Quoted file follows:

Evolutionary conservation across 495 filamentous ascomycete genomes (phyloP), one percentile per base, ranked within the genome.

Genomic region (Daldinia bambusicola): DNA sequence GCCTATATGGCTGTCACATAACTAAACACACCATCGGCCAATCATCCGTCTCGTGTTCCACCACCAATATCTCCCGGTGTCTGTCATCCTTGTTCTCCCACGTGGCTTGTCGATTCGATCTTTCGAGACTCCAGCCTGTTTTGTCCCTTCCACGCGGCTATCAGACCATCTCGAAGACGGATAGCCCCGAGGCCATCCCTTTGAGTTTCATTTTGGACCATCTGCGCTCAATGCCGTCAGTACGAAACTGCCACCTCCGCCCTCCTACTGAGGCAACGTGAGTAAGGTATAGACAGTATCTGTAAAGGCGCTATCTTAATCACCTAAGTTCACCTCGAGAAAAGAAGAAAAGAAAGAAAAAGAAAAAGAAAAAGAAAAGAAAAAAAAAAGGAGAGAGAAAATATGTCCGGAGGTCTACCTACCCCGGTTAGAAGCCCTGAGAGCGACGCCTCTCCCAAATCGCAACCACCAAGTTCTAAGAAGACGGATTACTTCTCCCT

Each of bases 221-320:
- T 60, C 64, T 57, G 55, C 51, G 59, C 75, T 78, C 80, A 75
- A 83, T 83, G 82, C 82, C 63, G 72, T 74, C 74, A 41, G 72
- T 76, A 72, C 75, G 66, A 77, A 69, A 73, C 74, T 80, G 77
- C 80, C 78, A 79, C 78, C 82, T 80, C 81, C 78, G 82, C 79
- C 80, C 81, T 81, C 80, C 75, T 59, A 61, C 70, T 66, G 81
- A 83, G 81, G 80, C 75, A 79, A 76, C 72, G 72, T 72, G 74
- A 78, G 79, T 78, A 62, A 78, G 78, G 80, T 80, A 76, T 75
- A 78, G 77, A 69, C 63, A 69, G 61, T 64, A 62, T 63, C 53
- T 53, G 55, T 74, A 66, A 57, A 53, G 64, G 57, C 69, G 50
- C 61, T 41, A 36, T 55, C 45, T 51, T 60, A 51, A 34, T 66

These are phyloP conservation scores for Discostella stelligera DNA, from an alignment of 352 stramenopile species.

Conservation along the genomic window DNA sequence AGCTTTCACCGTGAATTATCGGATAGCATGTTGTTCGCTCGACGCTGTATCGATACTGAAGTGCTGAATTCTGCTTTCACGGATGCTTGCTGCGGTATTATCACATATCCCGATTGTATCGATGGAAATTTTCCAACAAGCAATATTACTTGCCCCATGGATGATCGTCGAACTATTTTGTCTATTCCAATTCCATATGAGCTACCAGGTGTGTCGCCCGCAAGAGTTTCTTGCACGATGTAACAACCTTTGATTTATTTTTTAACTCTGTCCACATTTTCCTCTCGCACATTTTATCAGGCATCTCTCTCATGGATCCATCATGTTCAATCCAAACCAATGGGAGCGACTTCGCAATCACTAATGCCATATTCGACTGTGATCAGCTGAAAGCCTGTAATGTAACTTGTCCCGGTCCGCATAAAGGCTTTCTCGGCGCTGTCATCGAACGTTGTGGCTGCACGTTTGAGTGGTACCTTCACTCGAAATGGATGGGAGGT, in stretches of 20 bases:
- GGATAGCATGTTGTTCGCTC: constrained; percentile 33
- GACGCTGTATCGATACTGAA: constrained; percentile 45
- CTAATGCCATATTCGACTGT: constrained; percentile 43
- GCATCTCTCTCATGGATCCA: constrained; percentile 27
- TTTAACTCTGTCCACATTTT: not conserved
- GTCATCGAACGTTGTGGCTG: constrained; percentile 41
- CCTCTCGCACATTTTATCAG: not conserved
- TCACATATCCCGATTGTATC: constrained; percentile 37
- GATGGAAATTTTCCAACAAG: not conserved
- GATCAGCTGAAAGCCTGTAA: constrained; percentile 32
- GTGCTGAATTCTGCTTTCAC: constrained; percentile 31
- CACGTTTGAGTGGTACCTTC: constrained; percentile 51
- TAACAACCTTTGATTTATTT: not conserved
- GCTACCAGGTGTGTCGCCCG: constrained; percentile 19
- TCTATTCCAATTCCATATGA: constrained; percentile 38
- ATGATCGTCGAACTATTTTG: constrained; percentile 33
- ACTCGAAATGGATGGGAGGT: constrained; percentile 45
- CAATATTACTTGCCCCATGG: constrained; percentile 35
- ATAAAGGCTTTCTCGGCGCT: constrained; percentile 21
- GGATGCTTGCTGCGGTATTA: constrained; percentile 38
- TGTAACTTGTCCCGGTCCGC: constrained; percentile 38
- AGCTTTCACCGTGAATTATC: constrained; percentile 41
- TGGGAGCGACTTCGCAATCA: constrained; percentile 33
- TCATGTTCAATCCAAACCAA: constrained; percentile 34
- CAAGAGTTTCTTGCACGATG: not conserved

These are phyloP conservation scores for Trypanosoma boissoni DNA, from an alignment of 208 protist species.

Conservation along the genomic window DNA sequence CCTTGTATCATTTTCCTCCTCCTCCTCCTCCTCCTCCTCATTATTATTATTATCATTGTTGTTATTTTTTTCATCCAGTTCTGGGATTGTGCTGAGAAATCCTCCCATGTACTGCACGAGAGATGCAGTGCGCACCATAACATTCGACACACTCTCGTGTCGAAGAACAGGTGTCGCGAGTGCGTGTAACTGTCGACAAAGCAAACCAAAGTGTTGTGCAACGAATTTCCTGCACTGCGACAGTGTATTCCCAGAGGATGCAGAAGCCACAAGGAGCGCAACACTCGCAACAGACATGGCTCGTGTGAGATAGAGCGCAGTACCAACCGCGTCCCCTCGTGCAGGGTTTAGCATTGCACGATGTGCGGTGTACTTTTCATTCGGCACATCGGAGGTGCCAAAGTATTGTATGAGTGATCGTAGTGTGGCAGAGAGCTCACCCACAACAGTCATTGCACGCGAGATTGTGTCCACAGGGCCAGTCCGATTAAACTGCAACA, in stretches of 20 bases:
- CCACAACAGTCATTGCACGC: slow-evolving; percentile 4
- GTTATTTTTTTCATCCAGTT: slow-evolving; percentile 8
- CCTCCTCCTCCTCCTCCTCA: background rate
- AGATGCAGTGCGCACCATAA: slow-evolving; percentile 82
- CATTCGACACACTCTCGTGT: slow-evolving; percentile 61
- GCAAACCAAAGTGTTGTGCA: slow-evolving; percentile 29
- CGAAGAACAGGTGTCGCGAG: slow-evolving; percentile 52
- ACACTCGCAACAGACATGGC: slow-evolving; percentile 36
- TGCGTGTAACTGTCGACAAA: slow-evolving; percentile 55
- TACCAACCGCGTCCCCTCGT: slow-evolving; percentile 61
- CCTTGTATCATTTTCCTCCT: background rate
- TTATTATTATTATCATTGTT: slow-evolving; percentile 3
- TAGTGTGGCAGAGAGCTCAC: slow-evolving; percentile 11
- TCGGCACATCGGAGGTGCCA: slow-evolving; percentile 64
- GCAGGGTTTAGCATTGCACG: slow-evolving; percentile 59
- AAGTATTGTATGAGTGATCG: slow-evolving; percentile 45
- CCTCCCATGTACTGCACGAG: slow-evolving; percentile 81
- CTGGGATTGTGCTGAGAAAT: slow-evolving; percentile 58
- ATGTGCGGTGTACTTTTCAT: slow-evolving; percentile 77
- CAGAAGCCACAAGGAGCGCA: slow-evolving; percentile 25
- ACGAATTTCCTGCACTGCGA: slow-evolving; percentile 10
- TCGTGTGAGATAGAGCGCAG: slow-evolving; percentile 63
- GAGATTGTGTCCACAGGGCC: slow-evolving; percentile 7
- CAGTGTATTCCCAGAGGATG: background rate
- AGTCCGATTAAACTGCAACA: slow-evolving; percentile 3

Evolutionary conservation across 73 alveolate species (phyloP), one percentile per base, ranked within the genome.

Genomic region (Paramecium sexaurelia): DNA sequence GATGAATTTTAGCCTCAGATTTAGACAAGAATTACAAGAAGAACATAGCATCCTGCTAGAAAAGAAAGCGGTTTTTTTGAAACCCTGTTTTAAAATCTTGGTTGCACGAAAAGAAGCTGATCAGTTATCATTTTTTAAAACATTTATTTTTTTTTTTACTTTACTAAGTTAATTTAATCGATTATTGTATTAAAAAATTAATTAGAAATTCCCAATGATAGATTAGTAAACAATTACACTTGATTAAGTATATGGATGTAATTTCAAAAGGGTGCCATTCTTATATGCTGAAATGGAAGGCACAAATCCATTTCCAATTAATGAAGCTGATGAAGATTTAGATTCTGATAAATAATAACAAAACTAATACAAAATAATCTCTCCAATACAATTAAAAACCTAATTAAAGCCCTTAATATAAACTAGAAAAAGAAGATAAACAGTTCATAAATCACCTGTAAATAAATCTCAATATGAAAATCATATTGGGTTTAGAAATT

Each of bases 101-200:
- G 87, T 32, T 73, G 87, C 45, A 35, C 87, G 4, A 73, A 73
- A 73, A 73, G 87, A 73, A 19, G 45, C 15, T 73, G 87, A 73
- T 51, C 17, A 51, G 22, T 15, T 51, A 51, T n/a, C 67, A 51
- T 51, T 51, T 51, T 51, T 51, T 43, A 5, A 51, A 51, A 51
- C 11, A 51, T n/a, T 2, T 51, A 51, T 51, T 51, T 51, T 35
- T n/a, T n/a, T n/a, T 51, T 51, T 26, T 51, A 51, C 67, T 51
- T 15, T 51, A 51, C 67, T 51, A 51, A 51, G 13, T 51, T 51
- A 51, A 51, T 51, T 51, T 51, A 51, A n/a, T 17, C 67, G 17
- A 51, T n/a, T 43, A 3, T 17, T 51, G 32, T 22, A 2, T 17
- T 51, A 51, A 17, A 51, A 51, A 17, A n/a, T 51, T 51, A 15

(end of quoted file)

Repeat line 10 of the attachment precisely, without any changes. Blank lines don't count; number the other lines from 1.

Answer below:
- A 78, G 79, T 78, A 62, A 78, G 78, G 80, T 80, A 76, T 75